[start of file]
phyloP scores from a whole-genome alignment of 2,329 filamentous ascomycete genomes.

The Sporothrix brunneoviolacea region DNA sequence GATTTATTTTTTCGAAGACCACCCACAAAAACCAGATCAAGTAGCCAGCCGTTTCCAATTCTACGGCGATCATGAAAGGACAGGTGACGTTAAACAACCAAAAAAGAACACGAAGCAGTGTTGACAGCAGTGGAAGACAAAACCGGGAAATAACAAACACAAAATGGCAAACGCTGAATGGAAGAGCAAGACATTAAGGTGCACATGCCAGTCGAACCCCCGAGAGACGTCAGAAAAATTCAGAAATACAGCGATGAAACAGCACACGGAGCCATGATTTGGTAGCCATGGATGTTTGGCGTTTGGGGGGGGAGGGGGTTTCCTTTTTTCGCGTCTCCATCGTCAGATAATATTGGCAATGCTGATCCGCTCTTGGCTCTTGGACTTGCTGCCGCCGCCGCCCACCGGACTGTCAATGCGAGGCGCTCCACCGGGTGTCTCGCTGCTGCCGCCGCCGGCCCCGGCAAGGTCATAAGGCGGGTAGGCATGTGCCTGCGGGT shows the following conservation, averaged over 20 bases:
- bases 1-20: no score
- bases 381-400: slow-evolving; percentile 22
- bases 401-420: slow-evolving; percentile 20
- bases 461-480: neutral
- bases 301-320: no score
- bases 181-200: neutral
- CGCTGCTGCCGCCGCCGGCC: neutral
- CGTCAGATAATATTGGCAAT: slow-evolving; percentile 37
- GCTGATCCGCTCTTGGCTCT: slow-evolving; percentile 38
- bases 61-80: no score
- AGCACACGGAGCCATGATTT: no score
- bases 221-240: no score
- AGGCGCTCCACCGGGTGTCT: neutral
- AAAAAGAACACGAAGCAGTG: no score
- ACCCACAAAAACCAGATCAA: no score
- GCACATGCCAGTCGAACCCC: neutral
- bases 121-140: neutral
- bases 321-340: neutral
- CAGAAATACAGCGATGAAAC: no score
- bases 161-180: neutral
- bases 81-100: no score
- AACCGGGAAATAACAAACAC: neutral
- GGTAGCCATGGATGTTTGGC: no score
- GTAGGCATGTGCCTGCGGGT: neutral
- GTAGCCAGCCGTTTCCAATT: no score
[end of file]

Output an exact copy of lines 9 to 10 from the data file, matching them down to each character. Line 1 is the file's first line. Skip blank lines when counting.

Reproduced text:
- CGCTGCTGCCGCCGCCGGCC: neutral
- CGTCAGATAATATTGGCAAT: slow-evolving; percentile 37